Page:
* Which seats? Sometimes if you’re travelling with an infant, seats are pre-assigned and you’re not able to pick the one you want, but if you can, try and pick a seat near the aisle so it’s easy for you to get up when you need to. You may also want to try and be towards the front so you don’t have to queue up for a long time when it’s time to get off the plane. Some planes will also allow passengers to use the back exit when leaving the plane, so if you sit there you may be one of the first ones to leave, but that’s not always the case.
Time to board!
* Boarding first. Good news is… families with young children, and especially with young babies, get to board first. Airlines acknowledge that you need a little more space and time to make yourself comfortable with the baby on your lap, so they allow you board first and have that little extra comfort.
* Infant belt and life jacket. When you sit down, you will be given an infant seat belt which slides into your standard seat belt, and an inflatable baby life jacket to place under your seat. Flight assistants will be more than happy to show you how to use them if you haven’t used one before.
* Other passengers. Some babies cry on planes. A lot. But not all babies cry and certainly they don’t cry all the time. You can’t predict how your baby is going to be on the plane, especially if it’s the first time you fly, and like in every situation, some people around you will be more understanding, patient and helpful than others. If you’re worried about ‘disturbing’ the people sitting next to you and your baby, talk to them. You may find that they’ve actually been there and done that themselves or that they’ll be willing to help you if you need anything.
* Think layers. Temperature-wise, planes can get very hot one minute and very cold the next, so it’s a good idea to dress yourself and your baby in layers. That way you can easily take layers on and off as needed, and if you bring a light blanket with you, you can always cover the baby when the air conditioning is at its best.
* Baby on lap, little tables and little hands. Most airlines provide you with free meals and drinks on board, or alternatively give you the option to purchase them on the flight. Remember that if you have a baby on your lap (asleep or awake), you may not have enough space to open the little table attached to the seat in front of you. And even if you do, you’ll probably have little inquisitive hands trying to grab hold of your drink. Bottles of water / fizzy drinks / juice that you packed in advance may be the answer, or if you’re flying with someone else you know, it’s a good idea to borrow their table.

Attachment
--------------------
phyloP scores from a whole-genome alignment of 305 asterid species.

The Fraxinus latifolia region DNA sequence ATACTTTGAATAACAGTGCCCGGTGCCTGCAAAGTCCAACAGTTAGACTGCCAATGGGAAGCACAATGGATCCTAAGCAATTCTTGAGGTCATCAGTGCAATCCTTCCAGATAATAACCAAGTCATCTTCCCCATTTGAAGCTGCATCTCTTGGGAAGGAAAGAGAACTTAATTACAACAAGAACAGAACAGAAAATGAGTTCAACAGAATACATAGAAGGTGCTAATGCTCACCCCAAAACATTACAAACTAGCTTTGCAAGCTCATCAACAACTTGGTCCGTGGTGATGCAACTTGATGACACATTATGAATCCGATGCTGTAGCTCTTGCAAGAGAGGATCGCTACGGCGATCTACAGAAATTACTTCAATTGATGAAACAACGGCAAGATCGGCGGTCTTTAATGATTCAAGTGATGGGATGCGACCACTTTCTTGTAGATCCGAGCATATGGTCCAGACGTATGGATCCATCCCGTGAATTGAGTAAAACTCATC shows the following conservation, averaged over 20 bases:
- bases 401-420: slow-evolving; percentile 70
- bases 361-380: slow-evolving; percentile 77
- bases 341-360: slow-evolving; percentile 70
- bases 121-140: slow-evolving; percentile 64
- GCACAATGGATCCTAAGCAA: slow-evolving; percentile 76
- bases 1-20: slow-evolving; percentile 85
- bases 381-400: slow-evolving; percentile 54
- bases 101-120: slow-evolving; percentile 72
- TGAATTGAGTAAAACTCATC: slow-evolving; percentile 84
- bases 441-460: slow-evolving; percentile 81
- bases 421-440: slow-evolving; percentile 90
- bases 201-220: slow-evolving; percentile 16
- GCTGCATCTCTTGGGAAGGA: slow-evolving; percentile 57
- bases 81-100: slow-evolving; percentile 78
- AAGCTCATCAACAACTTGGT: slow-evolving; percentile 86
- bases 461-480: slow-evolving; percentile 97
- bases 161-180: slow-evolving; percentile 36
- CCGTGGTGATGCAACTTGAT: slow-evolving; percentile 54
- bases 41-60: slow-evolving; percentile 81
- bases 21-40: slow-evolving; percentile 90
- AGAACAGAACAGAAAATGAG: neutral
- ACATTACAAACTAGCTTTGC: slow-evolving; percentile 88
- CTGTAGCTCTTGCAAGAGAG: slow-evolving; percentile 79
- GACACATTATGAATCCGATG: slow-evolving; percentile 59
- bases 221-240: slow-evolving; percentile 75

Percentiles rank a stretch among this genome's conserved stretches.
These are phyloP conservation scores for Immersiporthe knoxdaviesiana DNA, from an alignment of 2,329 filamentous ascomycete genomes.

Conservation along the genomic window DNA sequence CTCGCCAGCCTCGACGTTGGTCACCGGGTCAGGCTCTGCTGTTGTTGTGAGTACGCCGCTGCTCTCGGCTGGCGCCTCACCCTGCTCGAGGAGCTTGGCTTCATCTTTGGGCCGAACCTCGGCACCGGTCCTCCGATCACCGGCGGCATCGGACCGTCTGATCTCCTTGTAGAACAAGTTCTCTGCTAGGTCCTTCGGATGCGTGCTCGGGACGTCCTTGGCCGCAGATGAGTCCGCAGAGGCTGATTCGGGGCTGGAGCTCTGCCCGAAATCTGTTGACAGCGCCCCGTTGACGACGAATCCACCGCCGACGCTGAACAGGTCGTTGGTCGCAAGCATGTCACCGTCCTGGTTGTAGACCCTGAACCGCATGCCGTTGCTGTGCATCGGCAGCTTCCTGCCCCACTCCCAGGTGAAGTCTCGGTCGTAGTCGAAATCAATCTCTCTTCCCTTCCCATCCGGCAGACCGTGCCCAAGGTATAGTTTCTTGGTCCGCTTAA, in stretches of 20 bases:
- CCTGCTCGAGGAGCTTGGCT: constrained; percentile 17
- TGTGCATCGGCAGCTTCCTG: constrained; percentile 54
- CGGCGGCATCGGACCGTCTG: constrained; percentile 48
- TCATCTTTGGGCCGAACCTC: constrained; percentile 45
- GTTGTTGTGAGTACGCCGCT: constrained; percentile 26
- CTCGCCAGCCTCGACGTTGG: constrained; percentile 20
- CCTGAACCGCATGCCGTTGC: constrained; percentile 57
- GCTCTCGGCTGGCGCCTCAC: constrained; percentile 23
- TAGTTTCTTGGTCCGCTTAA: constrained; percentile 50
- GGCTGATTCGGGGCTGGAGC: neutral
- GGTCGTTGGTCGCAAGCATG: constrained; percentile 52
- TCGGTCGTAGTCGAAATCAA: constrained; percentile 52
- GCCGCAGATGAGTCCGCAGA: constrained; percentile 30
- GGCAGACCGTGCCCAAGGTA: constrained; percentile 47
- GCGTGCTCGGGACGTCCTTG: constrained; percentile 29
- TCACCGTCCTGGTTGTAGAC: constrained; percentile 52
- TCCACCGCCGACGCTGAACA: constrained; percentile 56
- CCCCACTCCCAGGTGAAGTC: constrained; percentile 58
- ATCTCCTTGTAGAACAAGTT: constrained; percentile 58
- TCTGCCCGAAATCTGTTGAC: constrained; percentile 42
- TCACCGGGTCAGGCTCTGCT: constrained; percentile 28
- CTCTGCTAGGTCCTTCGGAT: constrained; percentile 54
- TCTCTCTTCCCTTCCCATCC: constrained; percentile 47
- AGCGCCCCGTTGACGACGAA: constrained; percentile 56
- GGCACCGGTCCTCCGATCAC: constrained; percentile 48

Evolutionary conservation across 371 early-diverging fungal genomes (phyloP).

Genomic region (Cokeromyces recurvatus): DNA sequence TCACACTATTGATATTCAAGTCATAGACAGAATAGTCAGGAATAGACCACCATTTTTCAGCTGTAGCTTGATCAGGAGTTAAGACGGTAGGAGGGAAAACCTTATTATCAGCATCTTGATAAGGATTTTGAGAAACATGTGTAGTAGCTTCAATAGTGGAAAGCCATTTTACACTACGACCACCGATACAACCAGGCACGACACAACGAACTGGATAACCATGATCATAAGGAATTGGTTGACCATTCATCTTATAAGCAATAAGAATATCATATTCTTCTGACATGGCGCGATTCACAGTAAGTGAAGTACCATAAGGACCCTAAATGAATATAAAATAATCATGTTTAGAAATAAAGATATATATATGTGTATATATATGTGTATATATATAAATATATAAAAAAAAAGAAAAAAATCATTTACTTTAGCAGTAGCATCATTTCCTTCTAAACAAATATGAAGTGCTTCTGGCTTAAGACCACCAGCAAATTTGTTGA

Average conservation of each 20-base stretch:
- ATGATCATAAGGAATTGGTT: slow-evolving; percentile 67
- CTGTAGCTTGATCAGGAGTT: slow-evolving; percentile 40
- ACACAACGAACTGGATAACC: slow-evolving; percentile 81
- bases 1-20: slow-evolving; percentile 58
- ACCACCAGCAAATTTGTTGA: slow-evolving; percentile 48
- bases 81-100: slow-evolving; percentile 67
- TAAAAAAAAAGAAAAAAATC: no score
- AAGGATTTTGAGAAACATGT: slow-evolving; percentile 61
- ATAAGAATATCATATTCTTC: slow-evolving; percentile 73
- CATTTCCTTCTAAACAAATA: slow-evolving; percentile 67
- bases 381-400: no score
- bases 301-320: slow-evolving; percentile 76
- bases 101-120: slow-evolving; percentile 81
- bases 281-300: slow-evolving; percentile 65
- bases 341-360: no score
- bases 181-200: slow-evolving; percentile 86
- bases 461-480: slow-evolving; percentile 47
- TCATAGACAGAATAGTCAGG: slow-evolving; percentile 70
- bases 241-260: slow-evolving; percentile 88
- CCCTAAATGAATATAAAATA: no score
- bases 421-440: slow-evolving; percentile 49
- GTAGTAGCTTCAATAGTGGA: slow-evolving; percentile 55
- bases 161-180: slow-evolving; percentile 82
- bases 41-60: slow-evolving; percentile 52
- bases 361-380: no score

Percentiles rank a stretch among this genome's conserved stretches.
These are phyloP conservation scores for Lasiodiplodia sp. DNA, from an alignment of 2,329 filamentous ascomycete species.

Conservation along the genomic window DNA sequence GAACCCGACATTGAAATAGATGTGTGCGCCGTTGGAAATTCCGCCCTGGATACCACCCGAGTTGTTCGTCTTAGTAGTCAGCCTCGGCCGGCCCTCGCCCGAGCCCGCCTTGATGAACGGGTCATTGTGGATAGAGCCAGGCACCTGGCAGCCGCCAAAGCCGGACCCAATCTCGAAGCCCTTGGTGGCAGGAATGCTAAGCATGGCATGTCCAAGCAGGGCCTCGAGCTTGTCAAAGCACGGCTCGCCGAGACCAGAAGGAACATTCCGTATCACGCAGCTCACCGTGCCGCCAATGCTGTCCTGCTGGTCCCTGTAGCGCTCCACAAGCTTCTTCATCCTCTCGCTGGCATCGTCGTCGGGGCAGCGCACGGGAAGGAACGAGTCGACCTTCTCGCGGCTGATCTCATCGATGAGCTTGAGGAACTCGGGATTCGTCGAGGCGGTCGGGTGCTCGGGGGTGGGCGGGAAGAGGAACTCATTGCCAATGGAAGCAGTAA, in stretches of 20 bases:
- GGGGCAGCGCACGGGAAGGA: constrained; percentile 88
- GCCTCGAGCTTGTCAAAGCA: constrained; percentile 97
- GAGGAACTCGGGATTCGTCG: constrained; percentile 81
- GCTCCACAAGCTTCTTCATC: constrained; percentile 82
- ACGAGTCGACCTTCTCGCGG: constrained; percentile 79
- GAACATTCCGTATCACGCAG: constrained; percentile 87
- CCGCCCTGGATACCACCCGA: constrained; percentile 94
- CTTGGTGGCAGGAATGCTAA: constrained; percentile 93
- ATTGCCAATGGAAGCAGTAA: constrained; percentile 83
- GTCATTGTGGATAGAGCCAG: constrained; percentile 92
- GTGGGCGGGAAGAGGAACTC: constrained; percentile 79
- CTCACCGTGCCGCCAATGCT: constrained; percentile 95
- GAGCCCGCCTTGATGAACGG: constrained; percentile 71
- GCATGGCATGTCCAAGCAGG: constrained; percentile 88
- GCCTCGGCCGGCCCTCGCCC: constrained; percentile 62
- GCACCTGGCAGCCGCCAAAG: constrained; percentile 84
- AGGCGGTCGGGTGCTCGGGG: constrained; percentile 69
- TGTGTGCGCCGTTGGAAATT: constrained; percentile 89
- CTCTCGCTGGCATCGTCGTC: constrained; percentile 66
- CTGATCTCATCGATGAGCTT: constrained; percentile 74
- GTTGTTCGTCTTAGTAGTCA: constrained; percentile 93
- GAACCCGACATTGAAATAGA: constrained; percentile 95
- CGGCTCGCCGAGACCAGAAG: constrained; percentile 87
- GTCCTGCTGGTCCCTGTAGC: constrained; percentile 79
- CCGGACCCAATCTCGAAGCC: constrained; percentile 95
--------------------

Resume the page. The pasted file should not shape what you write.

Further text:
* Reclining seats. As you can probably imagine, you don’t have a lot of space when you’re sitting with your little one on your lap, so there isn’t anything more annoying that the person in front of you reclining their seat to have a snooze and making your ‘living space’ even smaller. What you do next is really up to you – there’s no rule saying that they cannot do that if they have a baby sitting behind them, so you can really either be patient and tell yourself it’ll be fine, or kindly have a word with them and hope they’ll understand, and perhaps even recline your own seat in an attempt to gain some space back for the pair of you (hopefully you won’t get the person behind you totally irritated!)
Relax and enjoy!
* Keeping baby happy. Bring some toys, books, teething toys or anything that will keep your baby occupied and entertained for a bit. Remember that things will be dropped (a lot!) so keep an eye out when you leave your seat to ensure you’ve picked everything back up.
* And finally, RELAX! Babies pick up on our moods, so if you’re tense and nervous, your baby will pick up on it and may not be as relaxed as they could be during the flight.
And this is it from us – now fasten your seat belts, relax, enjoy your flight and let us know how you get on!
Special thanks go to Natal teachers Zoe, Laura and Kate for contributing to this post!